Nicaragua says a $50 billion interoceanic canal would give the country the economic boost it needs to escape grinding poverty. But environmentalists and scientists say the project is poorly planned.
Water issues affect us all, from the women who spend hours a day fetching water to political battles over international rivers to melting icepack and rising sea levels. We are all downstream.
Worldwide, just under 900 million people lack reliable access to safe water that is free from disease and industrial waste. And 40 percent do not have access to adequate sanitation facilities. The result is one of the world's greatest public health crises: 4,500 children die every day from waterborne diseases, more than from HIV-AIDS, malaria, and tuberculosis combined.
A robust economy depends on water. So does a thriving ecosystem. Enter politics, fulcrum of the water issue, weighing the fate of economies against the health of individuals and of the environment as a whole. Balance has been elusive. One fifth of the world's population lives in areas where water is physically scarce, and a quarter of the population faces shortages due to lack of infrastructure.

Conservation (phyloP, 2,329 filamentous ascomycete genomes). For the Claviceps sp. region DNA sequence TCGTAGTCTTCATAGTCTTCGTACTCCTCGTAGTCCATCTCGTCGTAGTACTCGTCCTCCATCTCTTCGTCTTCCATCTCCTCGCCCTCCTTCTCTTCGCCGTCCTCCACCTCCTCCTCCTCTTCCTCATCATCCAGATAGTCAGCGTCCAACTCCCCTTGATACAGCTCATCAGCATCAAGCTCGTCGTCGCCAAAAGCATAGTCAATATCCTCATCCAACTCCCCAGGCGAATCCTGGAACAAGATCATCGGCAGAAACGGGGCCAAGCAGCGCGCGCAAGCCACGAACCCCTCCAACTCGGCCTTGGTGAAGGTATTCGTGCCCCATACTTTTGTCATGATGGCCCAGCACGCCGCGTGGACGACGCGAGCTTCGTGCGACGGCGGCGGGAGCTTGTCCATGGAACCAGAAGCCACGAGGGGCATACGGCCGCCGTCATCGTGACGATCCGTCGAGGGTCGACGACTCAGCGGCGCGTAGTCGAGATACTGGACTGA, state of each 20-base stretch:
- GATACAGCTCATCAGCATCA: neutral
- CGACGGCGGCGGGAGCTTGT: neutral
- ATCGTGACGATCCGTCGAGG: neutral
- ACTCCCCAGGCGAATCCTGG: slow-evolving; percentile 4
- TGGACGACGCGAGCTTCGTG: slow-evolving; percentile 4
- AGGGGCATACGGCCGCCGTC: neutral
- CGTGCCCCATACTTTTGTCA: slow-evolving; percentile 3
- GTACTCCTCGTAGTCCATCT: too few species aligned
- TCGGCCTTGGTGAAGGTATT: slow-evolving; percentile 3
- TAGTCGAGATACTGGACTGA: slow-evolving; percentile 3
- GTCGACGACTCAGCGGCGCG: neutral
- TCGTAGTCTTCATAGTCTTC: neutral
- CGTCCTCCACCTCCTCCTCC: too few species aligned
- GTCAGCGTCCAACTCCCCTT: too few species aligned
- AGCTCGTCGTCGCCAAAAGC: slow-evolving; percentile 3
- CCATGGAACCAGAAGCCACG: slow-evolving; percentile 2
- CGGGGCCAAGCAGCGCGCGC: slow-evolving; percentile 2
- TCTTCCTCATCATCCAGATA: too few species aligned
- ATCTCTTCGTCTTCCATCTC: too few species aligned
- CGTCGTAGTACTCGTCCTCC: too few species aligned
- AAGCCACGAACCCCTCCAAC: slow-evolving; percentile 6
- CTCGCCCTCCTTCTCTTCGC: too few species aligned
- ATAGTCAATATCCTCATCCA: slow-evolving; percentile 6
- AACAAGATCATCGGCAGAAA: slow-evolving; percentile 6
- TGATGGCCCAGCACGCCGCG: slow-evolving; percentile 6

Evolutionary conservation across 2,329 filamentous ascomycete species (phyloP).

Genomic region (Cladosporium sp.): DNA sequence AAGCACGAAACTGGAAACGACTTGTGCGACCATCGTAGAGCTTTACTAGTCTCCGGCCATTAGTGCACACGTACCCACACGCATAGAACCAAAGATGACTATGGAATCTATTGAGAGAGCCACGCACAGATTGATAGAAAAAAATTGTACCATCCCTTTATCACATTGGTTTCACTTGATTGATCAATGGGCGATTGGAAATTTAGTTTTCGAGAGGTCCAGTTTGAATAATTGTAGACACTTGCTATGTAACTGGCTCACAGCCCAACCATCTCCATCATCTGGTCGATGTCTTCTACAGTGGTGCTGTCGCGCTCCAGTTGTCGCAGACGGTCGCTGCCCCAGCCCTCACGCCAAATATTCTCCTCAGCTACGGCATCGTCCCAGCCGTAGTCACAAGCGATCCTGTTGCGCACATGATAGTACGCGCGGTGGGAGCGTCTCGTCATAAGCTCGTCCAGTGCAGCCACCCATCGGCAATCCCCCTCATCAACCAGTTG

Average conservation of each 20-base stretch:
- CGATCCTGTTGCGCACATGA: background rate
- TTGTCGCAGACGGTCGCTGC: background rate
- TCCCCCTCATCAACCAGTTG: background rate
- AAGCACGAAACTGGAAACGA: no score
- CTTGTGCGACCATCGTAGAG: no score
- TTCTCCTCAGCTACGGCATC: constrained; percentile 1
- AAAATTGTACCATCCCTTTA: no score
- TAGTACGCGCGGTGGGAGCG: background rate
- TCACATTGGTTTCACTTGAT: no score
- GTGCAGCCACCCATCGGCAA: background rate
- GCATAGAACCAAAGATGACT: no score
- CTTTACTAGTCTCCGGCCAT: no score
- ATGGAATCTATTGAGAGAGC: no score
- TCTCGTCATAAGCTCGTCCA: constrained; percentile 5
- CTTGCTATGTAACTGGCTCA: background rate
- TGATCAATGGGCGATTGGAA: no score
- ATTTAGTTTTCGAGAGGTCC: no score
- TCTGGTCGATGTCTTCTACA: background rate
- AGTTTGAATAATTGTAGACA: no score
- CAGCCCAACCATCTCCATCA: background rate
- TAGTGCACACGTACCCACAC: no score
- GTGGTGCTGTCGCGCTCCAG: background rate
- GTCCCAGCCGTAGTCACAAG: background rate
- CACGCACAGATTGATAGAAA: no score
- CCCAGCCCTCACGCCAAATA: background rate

Water and Sanitation was produced by the Pulitzer Center on Crisis Reporting in partnership with National Geographic, PBS NewsHour, the Common Language Project, and the Under-Told Stories Project. Support provided by the Laird Norton Family Foundation and individual donors.